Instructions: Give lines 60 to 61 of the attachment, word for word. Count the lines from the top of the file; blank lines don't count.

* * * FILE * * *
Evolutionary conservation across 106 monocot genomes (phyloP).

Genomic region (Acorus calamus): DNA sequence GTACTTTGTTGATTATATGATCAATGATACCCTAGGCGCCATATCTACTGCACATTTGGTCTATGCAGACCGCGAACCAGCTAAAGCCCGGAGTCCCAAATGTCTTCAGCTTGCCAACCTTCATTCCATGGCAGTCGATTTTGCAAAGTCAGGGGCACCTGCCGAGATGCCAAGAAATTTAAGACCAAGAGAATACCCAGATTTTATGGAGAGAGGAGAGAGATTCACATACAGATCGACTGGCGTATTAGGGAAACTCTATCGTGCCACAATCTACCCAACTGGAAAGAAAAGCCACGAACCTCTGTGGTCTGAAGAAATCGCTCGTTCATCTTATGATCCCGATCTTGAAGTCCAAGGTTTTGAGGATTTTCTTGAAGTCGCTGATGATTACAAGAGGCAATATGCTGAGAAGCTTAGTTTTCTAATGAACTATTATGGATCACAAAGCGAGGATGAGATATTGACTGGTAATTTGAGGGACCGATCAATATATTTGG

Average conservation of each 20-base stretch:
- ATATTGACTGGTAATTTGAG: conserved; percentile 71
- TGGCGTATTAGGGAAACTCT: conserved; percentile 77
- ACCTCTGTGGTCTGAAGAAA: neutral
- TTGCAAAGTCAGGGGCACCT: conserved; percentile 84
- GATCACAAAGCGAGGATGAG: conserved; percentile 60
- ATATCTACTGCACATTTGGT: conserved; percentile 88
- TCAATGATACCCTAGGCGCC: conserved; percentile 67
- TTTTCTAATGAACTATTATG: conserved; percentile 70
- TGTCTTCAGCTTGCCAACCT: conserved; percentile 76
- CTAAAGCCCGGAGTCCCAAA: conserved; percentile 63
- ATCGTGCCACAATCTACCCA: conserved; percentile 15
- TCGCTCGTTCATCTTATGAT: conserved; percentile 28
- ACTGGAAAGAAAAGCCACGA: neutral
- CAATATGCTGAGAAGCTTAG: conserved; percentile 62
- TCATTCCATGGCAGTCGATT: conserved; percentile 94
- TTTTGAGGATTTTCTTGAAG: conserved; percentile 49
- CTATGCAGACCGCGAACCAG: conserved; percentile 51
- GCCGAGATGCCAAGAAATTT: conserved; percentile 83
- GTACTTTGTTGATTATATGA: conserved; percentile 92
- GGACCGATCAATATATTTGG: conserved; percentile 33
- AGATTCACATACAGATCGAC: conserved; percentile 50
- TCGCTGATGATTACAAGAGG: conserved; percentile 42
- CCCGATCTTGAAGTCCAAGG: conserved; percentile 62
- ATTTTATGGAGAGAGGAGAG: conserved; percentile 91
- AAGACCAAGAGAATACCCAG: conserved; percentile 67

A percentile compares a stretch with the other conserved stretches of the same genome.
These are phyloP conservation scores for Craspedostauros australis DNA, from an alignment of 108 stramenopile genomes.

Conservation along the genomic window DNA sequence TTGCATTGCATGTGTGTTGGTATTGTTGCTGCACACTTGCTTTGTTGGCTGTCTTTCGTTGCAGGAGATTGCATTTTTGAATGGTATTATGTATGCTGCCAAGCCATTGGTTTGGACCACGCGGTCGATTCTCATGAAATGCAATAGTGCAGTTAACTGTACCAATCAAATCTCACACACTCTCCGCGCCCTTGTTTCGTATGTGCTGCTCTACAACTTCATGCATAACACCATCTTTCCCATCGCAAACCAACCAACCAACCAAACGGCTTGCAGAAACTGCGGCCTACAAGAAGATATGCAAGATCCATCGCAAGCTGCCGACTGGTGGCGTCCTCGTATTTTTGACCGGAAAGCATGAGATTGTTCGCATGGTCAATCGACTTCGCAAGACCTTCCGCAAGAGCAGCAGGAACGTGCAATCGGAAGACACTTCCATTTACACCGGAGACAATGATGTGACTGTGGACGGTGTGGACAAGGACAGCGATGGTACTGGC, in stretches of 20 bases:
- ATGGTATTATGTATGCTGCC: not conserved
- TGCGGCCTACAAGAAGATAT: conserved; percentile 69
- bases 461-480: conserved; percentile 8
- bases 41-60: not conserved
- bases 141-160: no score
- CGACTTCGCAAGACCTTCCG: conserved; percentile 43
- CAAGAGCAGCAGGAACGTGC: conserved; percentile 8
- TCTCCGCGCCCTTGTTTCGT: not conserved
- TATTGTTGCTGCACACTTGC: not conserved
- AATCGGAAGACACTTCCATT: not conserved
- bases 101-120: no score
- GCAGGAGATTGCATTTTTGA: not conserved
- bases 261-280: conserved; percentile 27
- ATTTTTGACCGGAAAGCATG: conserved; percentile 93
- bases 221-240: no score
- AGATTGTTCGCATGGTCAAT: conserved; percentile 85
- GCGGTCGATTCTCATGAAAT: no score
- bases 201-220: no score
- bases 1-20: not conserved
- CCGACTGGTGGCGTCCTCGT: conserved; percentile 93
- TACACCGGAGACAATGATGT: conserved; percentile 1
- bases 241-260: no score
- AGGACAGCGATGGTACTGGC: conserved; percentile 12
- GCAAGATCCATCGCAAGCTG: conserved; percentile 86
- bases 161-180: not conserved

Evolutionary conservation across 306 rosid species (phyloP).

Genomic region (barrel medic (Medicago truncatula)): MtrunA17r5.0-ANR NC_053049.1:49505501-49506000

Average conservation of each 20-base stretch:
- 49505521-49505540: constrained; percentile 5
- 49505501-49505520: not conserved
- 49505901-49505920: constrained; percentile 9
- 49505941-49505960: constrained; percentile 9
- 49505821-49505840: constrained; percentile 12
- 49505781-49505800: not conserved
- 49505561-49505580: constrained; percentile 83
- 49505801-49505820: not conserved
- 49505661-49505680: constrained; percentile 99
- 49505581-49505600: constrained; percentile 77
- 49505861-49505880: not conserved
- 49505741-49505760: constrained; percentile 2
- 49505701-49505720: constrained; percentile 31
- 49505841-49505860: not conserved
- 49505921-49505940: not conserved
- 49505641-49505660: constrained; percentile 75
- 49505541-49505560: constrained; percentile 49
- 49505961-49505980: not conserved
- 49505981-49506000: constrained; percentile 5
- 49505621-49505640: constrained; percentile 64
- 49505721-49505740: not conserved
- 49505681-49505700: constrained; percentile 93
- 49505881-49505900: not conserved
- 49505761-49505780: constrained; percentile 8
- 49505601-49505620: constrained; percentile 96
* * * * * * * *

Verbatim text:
- 49505521-49505540: constrained; percentile 5
- 49505501-49505520: not conserved